It’s easy to fall into a habit. Every day, doing the same thing can be a comfort.
It could be anything from tying your left shoe before your right to having a boiled egg and toast for breakfast. These are the things that we feel safe doing and that make us who we are. Seniors, especially, when they’re retired and living without kids in the house, can fall into a routine that makes them feel safe and comfortable, knowing what to do and what to expect.
But would you ever consider that some of your daily habits may actually be harming your health?
Here is a list of habits you might relate to, without realizing they are affecting your health in a negative way.
You may not think much about it, but nail biting isn’t the best way to spend your time. People who bite their nails often do so because of anxiety or as a stress-reliever. With seniors, stress and even depression can stem from feelings of isolation and being disconnected from working society. And you might not even realize how often you’re nibbling on those finger nails.
Men, it turns out, are more likely to bite their nails than women. So how can something so small and insignificant be doing you harm?
Not only does biting your nails make for an ugly appearance, but you can cause deformities in the nail, damage the outer layer of your teeth, and – the kicker – harmful bacteria lingers underneath your nails. Ingesting these bacteria can cause long-term illness like vomiting, staph infections, toxic shock syndrome and even blood poisoning.
So how can you kick the common habit? You may want to invest in a good manicure every few weeks (who wants to ruin nice nails?) or some over-the-counter products can make your nails taste bad. If these don’t seem to work, your anxiety and stress may be the bigger issue you need to deal with, so consult a health care professional.
No one likes to feel judged, especially by a doctor. You may think it’s only a small fib when you say you only drink alcohol twice a week (when really you open up a bottle of wine every night after dinner) but even something you deem insignificant can impact your health.
This can be a problematic habit for seniors because this age group consumes the most prescription medications, which can interact with each other in a bad way. So you should never lie about what medications you take, how you are taking them, or any lifestyle choices you partake in.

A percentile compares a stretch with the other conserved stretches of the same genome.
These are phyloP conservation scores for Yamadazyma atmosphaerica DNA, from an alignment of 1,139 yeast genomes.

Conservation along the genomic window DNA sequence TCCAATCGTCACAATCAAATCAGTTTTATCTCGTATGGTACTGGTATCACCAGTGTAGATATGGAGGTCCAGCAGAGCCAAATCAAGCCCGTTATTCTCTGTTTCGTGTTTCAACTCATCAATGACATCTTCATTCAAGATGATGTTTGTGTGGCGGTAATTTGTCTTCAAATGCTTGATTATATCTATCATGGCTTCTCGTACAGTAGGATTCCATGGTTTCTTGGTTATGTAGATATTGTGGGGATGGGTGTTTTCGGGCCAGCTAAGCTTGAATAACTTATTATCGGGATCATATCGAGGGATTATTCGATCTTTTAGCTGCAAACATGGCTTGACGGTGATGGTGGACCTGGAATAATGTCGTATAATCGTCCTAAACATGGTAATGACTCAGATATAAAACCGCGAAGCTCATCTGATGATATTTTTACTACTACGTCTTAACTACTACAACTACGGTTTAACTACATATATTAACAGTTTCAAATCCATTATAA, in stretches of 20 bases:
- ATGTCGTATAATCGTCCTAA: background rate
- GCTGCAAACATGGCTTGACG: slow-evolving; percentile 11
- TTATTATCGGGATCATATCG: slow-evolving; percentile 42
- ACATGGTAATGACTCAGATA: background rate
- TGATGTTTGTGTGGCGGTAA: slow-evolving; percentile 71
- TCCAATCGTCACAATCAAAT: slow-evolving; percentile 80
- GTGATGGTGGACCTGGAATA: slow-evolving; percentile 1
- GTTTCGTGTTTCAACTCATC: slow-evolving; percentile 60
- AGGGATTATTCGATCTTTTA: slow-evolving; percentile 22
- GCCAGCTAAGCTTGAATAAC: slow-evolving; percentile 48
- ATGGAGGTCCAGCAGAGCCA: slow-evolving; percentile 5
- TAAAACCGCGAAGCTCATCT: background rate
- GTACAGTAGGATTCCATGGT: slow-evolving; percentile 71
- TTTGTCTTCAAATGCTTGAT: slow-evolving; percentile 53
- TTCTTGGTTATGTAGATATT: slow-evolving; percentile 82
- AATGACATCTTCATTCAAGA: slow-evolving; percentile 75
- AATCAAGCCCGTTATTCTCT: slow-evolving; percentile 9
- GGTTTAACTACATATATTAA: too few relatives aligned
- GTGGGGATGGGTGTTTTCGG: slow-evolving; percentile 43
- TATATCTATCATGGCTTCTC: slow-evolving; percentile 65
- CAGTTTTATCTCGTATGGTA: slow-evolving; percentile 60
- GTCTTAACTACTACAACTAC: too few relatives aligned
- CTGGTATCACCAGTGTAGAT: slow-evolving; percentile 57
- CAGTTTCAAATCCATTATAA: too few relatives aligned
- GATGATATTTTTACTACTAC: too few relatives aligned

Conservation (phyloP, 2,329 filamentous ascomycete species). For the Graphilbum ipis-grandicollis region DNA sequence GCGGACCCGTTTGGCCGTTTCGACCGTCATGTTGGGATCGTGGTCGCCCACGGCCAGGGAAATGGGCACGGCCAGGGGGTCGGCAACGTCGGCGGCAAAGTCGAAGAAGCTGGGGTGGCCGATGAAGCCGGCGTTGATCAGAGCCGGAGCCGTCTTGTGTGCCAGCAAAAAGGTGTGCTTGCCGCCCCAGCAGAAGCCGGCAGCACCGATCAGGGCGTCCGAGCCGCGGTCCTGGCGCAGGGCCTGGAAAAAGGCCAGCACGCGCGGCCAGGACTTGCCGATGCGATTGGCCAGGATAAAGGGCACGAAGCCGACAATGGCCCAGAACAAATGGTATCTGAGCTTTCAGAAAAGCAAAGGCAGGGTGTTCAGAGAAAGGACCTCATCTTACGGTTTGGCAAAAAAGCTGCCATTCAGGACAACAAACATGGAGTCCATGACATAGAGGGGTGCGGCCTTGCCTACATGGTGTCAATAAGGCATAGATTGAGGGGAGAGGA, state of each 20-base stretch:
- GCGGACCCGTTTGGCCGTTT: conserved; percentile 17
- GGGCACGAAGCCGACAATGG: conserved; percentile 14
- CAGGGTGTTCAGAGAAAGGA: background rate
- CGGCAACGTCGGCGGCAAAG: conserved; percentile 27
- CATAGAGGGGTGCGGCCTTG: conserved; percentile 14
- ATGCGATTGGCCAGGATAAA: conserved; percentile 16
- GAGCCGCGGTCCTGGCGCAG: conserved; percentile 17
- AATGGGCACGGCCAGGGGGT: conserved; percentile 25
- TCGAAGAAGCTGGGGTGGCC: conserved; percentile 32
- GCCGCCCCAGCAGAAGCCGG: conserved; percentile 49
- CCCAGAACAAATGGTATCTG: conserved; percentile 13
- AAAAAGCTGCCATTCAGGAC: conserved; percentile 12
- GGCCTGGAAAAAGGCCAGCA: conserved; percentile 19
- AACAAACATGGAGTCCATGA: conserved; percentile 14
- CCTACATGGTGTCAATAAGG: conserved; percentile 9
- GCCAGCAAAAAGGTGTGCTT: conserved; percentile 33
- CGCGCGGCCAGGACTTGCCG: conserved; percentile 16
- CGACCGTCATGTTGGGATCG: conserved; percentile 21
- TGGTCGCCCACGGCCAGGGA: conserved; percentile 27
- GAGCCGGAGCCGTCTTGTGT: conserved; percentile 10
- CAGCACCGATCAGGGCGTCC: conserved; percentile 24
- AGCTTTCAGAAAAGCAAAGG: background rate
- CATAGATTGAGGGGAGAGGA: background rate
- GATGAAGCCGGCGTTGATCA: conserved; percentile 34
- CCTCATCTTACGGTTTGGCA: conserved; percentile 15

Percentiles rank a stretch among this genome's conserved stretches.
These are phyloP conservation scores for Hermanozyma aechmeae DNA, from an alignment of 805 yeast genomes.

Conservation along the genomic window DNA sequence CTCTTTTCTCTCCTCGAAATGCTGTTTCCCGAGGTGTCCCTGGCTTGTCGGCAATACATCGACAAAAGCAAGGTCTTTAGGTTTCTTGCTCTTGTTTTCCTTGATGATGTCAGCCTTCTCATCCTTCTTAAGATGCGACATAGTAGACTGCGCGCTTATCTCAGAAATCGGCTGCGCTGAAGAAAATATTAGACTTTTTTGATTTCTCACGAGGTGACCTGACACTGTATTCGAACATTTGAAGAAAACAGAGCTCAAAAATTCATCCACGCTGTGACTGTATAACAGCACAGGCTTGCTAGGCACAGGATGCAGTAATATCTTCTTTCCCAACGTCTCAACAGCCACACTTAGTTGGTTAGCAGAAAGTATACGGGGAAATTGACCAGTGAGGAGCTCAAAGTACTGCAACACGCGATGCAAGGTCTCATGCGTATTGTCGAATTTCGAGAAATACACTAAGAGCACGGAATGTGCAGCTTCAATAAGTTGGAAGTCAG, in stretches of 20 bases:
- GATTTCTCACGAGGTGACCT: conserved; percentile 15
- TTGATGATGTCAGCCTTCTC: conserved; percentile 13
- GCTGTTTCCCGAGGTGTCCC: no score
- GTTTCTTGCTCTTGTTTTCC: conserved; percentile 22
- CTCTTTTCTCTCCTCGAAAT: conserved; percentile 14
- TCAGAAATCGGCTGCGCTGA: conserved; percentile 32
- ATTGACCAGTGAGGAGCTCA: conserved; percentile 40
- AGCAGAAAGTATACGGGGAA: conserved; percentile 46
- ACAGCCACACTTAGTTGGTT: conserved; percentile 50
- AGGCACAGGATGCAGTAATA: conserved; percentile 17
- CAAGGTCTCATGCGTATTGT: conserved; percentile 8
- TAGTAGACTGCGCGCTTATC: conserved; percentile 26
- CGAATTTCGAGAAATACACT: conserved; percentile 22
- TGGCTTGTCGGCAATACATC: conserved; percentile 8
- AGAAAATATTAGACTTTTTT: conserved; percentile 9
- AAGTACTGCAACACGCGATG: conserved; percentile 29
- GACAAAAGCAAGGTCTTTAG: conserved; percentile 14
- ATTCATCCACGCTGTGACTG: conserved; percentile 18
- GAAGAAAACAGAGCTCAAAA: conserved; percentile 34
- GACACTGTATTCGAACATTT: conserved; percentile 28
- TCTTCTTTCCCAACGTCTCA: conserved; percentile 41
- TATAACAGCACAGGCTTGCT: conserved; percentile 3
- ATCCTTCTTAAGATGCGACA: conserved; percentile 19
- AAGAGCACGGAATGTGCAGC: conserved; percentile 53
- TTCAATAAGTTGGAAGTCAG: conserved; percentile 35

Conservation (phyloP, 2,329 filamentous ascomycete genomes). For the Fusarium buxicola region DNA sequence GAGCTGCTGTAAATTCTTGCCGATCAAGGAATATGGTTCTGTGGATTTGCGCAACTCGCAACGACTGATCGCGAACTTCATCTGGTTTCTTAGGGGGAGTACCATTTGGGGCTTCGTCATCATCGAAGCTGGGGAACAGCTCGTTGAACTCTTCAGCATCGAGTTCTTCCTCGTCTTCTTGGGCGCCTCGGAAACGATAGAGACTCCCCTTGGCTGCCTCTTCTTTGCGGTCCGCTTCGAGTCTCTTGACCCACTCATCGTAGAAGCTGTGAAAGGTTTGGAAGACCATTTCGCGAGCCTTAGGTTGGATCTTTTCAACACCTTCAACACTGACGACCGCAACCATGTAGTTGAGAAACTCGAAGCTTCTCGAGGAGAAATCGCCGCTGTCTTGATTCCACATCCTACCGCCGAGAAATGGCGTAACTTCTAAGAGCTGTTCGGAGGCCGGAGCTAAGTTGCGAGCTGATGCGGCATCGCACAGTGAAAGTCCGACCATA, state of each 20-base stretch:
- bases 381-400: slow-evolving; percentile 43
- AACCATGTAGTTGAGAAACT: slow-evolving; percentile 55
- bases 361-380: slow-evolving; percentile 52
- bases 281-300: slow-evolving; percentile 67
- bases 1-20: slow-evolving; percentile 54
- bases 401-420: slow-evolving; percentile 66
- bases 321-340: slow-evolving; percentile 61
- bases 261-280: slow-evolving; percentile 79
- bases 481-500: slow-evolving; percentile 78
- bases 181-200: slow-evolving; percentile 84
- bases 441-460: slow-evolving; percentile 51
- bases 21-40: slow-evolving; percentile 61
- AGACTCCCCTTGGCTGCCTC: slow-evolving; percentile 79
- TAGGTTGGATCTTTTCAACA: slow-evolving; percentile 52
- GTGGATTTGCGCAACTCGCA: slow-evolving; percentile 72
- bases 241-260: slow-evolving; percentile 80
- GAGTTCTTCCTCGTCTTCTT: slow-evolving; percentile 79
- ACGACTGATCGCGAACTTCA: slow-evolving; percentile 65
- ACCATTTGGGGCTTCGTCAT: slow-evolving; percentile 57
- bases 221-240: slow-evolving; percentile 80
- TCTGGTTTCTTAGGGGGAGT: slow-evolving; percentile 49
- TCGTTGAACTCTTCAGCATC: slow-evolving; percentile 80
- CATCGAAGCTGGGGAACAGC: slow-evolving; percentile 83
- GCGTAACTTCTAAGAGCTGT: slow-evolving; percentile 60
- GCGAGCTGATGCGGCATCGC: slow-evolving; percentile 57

Nobody wins when you don’t tell your doctor the whole story. This can lead to misdiagnosis, negative drug interactions and unnecessary testing.
Always make sure to let your doctor know what supplements or other programs you’re following and everything you’re feeling. An easy way to make sure you get all the information across is to prepare a list so nothing is left out.
Maybe last night your favorite show was having a marathon and by the time you hit the sack it was somewhere close to sunrise. Sure, if you do this once in a blue moon it may not affect you too badly, but if you find yourself dodging the bed covers, this can have major consequences.
Sleep deprivation is common among seniors. In fact, they tend to sleep an hour less in their 70s than they did in their 20s. New research from Beth Israel Deaconess Medical Center in Boston has identified why seniors are most at risk for sleep disorders like insomnia and night wandering: Diminishing brain cells.
Scientists analyzed data from the Rush Memory and Aging Project out of Chicago, which includes nearly 1,000 people who enrolled at age 65 and are being followed until death, when their brains are donated for research.
They found seniors and Alzheimer’s patients have a substantial decline in “ventrolateral preoptic neurons.” Loss of these brain cells is associated with sleep problems.
Lack of sleep can lead to drowsiness during the day, and lack of focus and attention. It can even make your ability to learn or complete tasks diminish, almost “dumbing” you down.
But the greater risks lack of sleep poses are heart disease, heart attack, high blood pressure, diabetes and stroke. It’s estimated that 90 percent of people with insomnia also have another serious health problem.
So how do you get more sleep? If it’s technology keeping you awake, power down 30 minutes to one hour before sleeping. This will put your mind at ease and prepare you to sleep. Make sure your room is dark and the temperature is comfortable, on the cooler side.
Even meditating before sleep will calm you down and prepare you for better rest. If sleeping seems impossible, you may have underlying issues which should be addressed. Talk to your doctor. Good sleep is essential!
Who doesn’t love that sun-kissed glow? Everyone wants it, but it can be harmful to attain. Seniors are most at risk because skin thins as we age, making it more susceptible to sun damage. Other risks are heatstroke and dehydration; if you’re going to spend time outdoors, make sure to take breaks inside and drink plenty of fluids.
Immediate dangers from the sun are burns, which can vary in severity depending on your skin type. Continuous sun damage affects the skin, causing it to become weaker and more prone to wrinkles and bruising. Ultimately, long-term exposure to the sun can cause skin cancer.
Whenever you’re heading out, apply a sunscreen and carry around a rimmed hat. Make sure to re-apply sunscreen, especially if you’re perspiring or splashing around in water outdoors. Self-tanners can also be helpful to achieve the perfect shade of bronze without the heat and UV exposure.
If you’re concerned about any damage you may have already caused, see a dermatologist; they can take an ultraviolet image of your skin so see what’s really going on.
Although these habits seem easy enough to drop, the nature of a habit is that it’s hard to break. Make a plan (and follow through) to end these health-harming habits once and for all.
Related Reading: Seniors, the one thing to be mindful of this summer